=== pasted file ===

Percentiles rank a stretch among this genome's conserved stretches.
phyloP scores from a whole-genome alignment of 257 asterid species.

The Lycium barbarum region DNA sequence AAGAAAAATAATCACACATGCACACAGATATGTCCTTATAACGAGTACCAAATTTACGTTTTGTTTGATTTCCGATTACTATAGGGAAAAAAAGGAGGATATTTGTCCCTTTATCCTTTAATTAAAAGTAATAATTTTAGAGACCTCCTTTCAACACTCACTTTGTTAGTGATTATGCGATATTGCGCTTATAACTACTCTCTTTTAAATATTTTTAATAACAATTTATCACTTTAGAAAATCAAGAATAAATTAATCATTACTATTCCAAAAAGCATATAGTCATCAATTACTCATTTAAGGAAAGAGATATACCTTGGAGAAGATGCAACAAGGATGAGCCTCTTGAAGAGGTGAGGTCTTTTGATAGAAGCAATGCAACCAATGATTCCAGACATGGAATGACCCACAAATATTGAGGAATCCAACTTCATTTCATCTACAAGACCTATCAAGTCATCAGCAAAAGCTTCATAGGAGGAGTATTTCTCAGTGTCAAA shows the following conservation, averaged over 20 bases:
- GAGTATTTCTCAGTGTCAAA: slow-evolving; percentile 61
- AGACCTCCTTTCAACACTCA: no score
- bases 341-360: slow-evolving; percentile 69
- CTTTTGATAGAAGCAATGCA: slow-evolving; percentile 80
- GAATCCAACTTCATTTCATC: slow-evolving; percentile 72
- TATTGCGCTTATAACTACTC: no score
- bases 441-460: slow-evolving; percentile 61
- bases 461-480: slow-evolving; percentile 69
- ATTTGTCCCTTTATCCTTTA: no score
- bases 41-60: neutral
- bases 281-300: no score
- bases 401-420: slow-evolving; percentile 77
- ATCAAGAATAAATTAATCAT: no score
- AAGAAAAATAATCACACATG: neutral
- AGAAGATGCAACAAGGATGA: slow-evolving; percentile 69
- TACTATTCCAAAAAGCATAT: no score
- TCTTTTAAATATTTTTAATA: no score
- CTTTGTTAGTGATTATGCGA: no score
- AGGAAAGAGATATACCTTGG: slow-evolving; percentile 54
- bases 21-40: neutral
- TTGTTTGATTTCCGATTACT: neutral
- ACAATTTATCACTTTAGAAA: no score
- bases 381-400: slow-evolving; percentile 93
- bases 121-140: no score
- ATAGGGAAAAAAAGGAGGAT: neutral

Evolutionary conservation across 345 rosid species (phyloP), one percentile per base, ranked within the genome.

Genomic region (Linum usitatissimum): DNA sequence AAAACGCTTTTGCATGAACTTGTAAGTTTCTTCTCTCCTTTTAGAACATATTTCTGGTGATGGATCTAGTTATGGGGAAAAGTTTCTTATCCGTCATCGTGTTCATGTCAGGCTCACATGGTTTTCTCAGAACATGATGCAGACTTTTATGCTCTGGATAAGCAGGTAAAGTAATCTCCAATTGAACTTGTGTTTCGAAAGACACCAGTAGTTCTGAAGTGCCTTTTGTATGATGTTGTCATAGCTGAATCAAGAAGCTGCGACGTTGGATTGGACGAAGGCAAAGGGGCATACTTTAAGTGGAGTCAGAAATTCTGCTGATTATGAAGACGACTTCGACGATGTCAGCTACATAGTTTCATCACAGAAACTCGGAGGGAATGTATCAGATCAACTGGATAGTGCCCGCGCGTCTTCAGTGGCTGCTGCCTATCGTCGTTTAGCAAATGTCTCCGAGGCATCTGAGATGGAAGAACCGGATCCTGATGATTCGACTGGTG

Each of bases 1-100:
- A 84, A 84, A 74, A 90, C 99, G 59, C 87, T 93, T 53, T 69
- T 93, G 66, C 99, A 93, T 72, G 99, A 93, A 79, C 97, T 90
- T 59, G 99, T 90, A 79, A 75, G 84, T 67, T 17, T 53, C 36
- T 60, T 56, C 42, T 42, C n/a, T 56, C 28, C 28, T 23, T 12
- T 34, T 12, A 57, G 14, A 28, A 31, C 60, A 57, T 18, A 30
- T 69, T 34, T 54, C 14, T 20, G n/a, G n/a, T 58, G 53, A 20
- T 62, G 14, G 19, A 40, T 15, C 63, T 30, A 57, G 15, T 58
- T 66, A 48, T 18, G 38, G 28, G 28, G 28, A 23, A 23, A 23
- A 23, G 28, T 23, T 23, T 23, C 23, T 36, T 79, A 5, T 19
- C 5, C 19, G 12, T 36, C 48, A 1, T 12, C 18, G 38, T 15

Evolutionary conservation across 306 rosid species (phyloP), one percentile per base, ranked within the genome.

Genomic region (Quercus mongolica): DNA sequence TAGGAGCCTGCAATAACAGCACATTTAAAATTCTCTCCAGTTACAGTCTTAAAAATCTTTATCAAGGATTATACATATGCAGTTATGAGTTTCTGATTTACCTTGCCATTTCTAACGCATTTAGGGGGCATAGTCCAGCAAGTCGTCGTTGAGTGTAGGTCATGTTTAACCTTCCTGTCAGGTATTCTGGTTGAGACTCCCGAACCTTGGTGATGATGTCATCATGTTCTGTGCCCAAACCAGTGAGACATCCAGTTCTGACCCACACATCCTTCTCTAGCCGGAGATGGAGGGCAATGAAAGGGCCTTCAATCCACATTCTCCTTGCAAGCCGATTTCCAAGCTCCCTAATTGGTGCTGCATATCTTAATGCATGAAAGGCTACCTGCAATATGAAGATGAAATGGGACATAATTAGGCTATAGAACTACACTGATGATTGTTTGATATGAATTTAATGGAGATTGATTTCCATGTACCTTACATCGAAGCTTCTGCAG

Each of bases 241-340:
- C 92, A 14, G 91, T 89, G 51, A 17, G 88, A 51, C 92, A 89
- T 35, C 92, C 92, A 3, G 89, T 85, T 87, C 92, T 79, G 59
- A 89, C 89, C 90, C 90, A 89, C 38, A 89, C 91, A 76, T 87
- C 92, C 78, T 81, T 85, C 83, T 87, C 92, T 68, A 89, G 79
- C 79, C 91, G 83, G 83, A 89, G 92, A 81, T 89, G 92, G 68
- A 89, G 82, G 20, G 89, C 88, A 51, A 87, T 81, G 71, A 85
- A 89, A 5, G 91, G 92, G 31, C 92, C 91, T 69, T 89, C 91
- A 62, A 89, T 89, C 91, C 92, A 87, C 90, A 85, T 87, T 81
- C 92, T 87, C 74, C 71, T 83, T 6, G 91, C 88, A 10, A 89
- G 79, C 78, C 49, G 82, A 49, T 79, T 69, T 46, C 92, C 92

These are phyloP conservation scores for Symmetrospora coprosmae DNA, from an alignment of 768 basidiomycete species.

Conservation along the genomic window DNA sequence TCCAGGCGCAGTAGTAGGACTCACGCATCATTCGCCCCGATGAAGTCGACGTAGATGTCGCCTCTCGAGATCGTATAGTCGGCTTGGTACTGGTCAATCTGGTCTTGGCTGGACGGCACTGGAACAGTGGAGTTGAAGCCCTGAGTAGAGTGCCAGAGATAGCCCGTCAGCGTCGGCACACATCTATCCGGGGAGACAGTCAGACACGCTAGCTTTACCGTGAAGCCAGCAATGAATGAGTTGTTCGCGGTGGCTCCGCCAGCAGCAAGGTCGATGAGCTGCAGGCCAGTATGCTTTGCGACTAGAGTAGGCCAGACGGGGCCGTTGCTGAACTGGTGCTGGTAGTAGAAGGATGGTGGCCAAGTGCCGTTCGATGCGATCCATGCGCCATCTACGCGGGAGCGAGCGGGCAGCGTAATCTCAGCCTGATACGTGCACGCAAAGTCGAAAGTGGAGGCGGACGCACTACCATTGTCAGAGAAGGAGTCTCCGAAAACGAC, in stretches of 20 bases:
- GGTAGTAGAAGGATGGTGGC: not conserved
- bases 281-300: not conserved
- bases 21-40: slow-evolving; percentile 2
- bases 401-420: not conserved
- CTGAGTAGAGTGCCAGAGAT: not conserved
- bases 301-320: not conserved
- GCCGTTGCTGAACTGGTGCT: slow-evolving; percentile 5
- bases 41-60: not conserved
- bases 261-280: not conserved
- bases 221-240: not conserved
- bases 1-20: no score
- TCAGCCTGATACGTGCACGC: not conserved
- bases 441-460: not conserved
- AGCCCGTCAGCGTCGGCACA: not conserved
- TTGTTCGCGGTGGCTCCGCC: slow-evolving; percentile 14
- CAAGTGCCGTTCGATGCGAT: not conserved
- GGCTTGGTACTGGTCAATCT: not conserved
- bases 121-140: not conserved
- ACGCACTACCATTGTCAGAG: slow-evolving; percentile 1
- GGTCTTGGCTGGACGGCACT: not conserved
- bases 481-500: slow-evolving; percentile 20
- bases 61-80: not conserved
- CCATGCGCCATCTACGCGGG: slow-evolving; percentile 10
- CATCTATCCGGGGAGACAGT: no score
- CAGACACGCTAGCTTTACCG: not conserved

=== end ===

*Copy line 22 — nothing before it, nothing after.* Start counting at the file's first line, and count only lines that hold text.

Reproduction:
- AGGAAAGAGATATACCTTGG: slow-evolving; percentile 54